According to the affidavit filed by lead liquidator Riaan van Rooyen: “Based on evidence provided by Steynberg that the 1 282 bitcoin frozen by FXChoice were not part of MTI’s clients’ bitcoin pool, but belonged to MTI and Steynberg personally, the conclusion is inescapable that all of the bitcoin held by MTI for the purpose of trading on behalf of its clients … appear to be either siphoned away by Mr Steynberg, alternatively depleted by ongoing payments of vast amounts of bitcoin to investors in respect of referral commissions, the binary bonus scheme and the payment of fictitious profits that were declared and credited in favour of clients on their back office accounts (which had to be paid to an investor when he/she withdrew his/her investment).”

No audited accounts

The people in charge of MTI had no qualifications for the posts to which they were appointed, according to the liquidators.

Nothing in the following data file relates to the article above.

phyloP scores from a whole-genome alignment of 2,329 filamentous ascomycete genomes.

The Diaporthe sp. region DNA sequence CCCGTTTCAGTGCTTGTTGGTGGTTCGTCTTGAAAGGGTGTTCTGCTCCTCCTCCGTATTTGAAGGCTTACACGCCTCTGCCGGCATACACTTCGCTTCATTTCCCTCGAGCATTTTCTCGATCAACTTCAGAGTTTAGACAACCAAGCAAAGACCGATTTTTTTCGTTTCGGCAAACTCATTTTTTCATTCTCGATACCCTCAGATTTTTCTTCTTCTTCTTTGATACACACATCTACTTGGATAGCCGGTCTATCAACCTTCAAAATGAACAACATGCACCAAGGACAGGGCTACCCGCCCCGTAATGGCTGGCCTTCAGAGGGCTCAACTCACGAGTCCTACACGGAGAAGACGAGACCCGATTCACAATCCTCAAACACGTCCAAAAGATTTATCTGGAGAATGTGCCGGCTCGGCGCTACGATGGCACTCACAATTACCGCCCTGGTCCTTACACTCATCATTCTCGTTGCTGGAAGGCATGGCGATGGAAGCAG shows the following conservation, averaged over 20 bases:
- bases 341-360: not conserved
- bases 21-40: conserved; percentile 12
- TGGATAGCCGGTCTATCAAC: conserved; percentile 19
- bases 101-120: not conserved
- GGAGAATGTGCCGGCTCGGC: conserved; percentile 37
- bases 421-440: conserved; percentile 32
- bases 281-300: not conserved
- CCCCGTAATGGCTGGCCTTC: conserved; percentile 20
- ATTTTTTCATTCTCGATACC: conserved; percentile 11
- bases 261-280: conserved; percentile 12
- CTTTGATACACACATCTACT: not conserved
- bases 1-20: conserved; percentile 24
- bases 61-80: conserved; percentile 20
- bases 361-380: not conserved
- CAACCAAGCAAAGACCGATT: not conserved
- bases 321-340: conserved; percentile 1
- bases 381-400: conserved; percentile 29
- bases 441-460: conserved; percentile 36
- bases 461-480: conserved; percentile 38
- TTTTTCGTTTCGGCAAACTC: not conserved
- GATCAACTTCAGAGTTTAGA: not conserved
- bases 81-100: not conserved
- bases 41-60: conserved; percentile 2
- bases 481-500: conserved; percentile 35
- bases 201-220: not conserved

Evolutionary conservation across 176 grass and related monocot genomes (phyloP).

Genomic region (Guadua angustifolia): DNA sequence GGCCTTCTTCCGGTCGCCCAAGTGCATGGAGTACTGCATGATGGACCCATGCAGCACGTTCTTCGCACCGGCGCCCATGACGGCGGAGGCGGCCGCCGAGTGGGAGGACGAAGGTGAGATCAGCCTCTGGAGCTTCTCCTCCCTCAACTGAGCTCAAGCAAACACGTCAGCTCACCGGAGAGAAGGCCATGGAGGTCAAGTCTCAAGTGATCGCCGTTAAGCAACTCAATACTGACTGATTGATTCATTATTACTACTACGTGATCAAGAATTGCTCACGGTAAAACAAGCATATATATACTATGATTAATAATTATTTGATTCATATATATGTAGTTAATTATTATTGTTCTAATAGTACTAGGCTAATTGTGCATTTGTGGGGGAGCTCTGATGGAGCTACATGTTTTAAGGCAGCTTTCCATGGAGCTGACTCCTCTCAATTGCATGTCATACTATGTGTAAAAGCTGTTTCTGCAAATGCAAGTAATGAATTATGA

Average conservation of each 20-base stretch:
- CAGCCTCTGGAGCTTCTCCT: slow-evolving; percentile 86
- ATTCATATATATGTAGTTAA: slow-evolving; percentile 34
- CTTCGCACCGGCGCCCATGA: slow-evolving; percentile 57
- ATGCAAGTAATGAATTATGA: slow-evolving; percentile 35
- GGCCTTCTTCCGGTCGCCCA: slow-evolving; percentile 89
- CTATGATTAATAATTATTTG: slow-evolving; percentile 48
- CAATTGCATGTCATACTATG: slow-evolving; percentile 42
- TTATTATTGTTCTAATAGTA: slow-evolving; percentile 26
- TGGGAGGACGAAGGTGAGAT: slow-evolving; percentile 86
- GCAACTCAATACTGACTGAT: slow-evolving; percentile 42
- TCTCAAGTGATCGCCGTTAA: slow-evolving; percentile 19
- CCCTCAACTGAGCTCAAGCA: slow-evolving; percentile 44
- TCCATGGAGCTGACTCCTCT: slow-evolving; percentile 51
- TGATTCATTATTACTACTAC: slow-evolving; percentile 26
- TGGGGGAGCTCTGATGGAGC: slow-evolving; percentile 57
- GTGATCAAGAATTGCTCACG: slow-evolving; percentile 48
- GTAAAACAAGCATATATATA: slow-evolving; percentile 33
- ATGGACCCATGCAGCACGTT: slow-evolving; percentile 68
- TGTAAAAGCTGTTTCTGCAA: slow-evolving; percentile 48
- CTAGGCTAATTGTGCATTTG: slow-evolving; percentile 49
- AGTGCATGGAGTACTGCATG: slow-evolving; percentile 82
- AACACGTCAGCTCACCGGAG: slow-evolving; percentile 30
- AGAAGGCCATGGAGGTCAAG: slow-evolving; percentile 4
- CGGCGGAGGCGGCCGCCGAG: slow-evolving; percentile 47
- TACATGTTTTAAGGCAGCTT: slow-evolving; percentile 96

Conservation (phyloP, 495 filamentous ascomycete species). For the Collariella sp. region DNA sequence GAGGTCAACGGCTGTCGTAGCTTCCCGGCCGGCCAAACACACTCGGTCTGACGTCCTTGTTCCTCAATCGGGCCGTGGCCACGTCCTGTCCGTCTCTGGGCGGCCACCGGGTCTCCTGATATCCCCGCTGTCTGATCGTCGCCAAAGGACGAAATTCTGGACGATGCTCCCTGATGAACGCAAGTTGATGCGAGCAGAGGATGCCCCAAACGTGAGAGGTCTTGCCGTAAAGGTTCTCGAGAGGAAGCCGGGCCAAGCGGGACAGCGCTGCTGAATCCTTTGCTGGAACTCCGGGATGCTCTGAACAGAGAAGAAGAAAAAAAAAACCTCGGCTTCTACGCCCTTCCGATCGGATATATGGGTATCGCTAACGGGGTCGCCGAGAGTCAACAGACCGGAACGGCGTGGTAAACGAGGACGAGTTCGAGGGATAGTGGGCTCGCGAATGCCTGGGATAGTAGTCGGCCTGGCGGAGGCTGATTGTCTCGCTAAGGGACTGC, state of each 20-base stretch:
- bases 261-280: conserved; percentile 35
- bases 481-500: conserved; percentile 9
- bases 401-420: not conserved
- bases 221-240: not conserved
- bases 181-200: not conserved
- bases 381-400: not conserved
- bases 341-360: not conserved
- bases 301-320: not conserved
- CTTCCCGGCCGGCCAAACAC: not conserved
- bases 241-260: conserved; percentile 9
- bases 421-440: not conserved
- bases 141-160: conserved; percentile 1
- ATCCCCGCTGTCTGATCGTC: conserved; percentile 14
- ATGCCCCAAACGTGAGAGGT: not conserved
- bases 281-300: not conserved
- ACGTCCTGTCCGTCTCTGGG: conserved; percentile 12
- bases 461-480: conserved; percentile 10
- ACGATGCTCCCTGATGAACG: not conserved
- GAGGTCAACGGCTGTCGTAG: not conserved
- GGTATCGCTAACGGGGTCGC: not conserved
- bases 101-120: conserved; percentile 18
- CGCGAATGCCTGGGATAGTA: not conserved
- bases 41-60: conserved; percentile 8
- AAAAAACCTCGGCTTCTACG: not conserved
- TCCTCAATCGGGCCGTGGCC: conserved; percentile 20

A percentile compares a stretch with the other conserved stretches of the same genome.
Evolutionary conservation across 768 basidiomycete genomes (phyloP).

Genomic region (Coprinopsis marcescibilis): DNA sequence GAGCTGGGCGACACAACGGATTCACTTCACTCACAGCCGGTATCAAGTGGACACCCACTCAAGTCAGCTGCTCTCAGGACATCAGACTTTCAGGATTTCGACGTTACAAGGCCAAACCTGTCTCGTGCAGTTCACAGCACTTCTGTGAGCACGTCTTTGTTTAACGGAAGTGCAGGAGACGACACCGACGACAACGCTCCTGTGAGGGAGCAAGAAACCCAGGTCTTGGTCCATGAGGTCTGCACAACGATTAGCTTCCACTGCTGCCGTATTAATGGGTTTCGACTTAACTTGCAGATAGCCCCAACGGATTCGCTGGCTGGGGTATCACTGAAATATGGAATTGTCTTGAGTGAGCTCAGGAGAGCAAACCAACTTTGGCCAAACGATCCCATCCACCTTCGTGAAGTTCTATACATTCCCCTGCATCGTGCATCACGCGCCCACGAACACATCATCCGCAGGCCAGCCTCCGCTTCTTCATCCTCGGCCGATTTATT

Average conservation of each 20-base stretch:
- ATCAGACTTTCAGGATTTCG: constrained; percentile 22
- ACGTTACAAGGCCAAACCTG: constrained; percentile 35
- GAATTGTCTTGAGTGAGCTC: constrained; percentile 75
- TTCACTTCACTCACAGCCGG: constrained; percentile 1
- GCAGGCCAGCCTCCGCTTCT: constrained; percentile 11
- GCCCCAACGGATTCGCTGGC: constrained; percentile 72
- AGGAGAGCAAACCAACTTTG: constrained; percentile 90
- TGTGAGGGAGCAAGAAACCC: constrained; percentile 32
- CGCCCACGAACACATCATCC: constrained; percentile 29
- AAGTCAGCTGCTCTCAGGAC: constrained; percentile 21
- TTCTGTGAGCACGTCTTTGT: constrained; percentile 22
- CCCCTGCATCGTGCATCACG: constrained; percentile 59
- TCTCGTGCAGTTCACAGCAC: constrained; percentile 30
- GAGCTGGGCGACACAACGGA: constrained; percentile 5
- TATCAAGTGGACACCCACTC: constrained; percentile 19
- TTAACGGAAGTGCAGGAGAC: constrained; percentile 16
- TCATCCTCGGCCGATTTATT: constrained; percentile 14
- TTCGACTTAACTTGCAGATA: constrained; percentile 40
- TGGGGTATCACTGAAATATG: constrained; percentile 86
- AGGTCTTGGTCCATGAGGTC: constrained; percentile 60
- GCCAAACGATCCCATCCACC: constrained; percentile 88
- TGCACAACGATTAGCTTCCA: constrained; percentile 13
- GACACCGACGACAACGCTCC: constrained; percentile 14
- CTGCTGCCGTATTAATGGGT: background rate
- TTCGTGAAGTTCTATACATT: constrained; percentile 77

Monica Coetzee was appointed by MTI’s marketing executive Cheri Marks, first as a non-executive director, then an executive director. Her background was as an estate agent and legal secretary.

Her starting salary was R15 000 a month, which was later bumped to R40 000, and then one bitcoin a month (currently worth around R500 000), which was paid to her by Steynberg via a service provider called Coin Buyers Club.

Based on the evidence provided by the liquidators, MTI was owned 50-50 by Steynberg and Clynton Marks, who would divvy up 10% of the profits between them every Monday.

Steynberg calculated what the profits were, while expenses were paid from three loan accounts in the name of Steynberg, Clynton Marks and JNX Online (one of Steynberg’s companies). Ledgers obtained under subpoena show MTI owed JNX Online R7.1 million, Clynton Marks R439 530 and Steynberg R549 529.

‘Exclusive control’

Coetzee confirmed during testimony that Steynberg had exclusive management control of MTI’s back-office system.

The accountant, RDK Accountants, requested on numerous occasions the supporting documentation and invoices for payments authorised by Steynberg, but these were never forthcoming. Steynberg was the sole signatory on the MTI bank account.